Oct 10 2017 - 8:24 pm

10 years later, Robin Walker opens up on Valve's The Orange Box

The company had no idea how Portal would perform.
Gaming Writer
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Screengrab via Valve/YouTube Fair Use

Valve's The Orange Box came out 10 years ago this week, debuting on PC and Xbox 360 before reaching PlayStation 3, Mac, and Linux over time. At the time, the collection rejuvenated Valve, introducing fans to Half-Life 2's Episode 2, the first-person puzzle series Portal, as well as the highly-awaited multiplayer class-based shooter Team Fortress 2. And to celebrate the game's release, Valve's Robin Walker has opened up about its creation.

Walker noted that all three new games were created side-by-side. If Team Fortress 2 needed work, Portal developers would help create the game, and vice-versa. Walker, of course, worked closely on Team Fortress 2 as the game's co-designer, and he created the original Team Fortress mod for Quake back in the mid-1990s.

Ten years later, Walker says the game has changed, but not by a lot. Something about Team Fortress 2's game design and appeal remains the same, even after all these years.

"TF2's core gameplay seems to be fairly resilient in the face of all the horrible things we've done to it, and I think that's largely due to how we've approached our role in the process," Walker told PCGamer. "We've always felt that our job was to support players in whatever they're trying to do. As a result, it's the players who've decided how TF2 should be played throughout the last decade."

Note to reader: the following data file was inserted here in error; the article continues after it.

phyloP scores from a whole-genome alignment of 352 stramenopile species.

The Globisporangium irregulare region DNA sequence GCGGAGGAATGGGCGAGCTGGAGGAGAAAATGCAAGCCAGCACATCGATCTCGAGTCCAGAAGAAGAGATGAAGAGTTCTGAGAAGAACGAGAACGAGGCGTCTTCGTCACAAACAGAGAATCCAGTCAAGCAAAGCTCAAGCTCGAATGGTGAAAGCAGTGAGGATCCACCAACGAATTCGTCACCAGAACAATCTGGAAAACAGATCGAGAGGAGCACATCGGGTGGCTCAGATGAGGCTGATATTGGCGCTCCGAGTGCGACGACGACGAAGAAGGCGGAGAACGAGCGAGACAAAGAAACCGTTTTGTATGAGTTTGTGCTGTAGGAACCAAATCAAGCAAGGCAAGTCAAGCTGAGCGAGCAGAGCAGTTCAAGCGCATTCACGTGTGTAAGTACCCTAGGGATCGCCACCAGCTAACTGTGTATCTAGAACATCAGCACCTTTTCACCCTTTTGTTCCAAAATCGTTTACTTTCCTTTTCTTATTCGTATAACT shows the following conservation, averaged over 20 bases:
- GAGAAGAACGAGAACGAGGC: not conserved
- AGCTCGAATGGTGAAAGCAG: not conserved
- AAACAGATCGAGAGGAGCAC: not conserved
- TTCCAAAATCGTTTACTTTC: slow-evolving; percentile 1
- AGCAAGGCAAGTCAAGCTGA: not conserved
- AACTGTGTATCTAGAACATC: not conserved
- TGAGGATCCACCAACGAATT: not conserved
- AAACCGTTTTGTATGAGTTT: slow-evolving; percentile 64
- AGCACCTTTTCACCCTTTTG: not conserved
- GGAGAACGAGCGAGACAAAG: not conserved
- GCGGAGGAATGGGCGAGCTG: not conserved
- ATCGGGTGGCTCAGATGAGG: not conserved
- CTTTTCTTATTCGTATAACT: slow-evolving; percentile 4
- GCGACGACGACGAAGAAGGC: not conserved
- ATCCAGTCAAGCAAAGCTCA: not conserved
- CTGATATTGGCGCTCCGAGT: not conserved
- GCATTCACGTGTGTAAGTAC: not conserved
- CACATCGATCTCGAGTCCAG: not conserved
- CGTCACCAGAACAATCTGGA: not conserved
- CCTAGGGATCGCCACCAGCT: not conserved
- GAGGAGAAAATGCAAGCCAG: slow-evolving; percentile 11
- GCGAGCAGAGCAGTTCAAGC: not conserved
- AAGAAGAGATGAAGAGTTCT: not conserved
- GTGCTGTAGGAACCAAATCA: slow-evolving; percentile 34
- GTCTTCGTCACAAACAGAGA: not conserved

Walker didn't just talk about Team Fortress 2 with PCGamer, though. He also opened up about Portal's development. According to the interview, Valve wasn't sure how Portal would perform at launch, in part because the game was so different from every other title out there at the time.

"We didn’t really know what to hope for with Portal," Walker told PCGamer. "We’d put it in front of enough play testers to be confident that players would have fun with it, but Portal didn’t fit any existing model of a successful game for us to know how it was going to really turn out."

Walker attributed this to Portal's genre as a first-person puzzle game, which was (and still is) extremely rare in gaming. Luckily, The Orange Box fixed Portal's marketing issues by making it an additional game released alongside Half-Life 2: Episode Two and Team Fortress 2. That way, Valve cushioned the game's release, assuring that Portal would do well if it appealed to players, and that it would still have a home in Steam libraries if it did not.

But most of all, Walker points to GLaDOS as playing a monumental role in Portal's success. After play testers thought the game's opening levels were actually tutorial missions, Valve decided to add in the robotic operating system as both a narrative tool and an antagonist. With GLaDOS in the game, she made the player experience conflict and struggle in those opening missions, holding players' interest in the process.

"The antagonist could start as a narrative tool for introduction and reward, and over time become the thing that pushed back on the player, eventually giving them the core goal of the game—'I want to learn all this because I need to be able to defeat X,'" Walker said. "We had little in the way of art production on the team, so it being a character that largely spoke to you via voice over was a straightforward production solution."

In the meantime, Valve isn't developing games with the same frequency as it did during the Orange Box years. One Valve concept artist's work has since leaked online, showing off a co-op fantasy title that appears to be shelved, and a Half-Life 2: Episode 3 story ending from a former Valve writer suggests the iconic series is essentially dead. For now, Dota 2 and Counter-Strike: Global Offensive are bathing in the spotlight at Valve, perhaps for the near future.

H/T PCGamer

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